There’s this television from the early ’80s called ‘The Greatest American Hero’ where William Katt played a high school teacher, who finds gets an alien suit, but loses the instructions. During the show, Katt’s character learns to be a hero. Though he doesn’t quite stick the landing after flying, the high school teacher has a deeper understanding of what it means to be selfless. In volume II of ‘Geek Girl: Crime War’ not everyone who wears a costume learns that lesson.
Written and created by Sam Johnson with artwork by Carlos Granda, Chunlin Zhao and Paul McLaren ‘Geek Girl’ is a collected work of the original series of comic books. In the beginning issues Summer is taking over the superhero duties of her friend who’s in a coma. Summer tries, but doesn’t feel as capable as the original Geek Girl. What comes to light is that the so called hero who she’s replacing isn’t exactly honorable. Through flashbacks the reader finds out how Ruby got hold of the tech that helped her gain powers. Further along you get the sense that that coma Ruby’s in was in part brought on by her hubris and her shallow reasoning for gaining abilities. It’s like her only goal was to be a social media star and not actually saving lives. In the true sense of the word Summer appeared to be an actual hero, even without the technology to make her Geek Girl she tries to help. Though she nearly gets killed in the process.
The covers of these collected issues take aspects of the overarching storyline and keeps you interested. One comic book cover shows the leader of a gang with half the face of a pig. It’s not a mask. You may wonder what sort of world you’ve stumbled into with villains who look that menacing. In part that’s what independent comics do, push and bypass boundaries. By setting the narrative in a real place, Granda, Zhao and McLaren get to put fantastical characters in situations that intersect with science-fiction without having to have lengthy backstories.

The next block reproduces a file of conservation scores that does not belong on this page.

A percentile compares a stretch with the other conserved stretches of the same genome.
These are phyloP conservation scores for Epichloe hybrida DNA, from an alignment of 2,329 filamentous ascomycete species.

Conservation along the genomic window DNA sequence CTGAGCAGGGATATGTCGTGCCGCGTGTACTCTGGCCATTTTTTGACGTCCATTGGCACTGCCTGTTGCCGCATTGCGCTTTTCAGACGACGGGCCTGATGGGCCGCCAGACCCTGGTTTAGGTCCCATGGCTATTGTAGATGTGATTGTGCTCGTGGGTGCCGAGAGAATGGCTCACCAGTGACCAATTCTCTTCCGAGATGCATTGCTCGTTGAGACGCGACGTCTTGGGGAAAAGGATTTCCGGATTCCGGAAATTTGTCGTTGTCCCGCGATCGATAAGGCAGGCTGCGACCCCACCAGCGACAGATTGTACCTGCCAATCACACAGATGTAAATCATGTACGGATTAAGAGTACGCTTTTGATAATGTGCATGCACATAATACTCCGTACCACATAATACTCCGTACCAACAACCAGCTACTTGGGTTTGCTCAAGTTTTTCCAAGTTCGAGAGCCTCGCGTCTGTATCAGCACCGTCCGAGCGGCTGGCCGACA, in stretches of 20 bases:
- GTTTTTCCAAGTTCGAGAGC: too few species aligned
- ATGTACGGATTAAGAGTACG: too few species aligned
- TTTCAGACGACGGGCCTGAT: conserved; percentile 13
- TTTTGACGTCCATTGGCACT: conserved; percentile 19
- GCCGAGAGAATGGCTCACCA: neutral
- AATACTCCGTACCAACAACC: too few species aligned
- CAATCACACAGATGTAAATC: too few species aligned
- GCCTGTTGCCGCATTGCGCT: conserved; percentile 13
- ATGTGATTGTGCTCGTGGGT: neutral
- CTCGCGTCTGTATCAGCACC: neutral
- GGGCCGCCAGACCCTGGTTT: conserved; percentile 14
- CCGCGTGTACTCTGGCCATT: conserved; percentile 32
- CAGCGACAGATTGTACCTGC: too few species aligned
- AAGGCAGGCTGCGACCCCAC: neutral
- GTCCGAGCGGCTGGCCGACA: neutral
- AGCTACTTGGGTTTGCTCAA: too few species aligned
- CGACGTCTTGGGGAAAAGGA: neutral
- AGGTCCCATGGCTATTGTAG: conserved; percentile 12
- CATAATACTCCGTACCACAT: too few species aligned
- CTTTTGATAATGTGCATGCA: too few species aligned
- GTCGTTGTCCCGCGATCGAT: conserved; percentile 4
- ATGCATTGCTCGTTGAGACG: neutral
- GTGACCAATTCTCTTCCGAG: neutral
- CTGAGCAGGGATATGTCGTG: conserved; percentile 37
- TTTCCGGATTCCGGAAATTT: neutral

The league of larcenists come into play later on, mostly because of their technology. There’s also a shady developer that plays any side that will make him the most money. More importantly, Ruby begins to understand that to be a hero you can’t be shallow and selfish. Doing something for the pure glory of it won’t get you far. What Ruby is doing is learning to work well with others and that a well-placed thank you can go a long way.
Overall this trade paperback is filled with solid art, a good story and characters you’re invested in. Perhaps taking a chance on comics that aren’t DC or Marvel will help you get in touch with a whole new world of characters that are original, refreshing and relatable.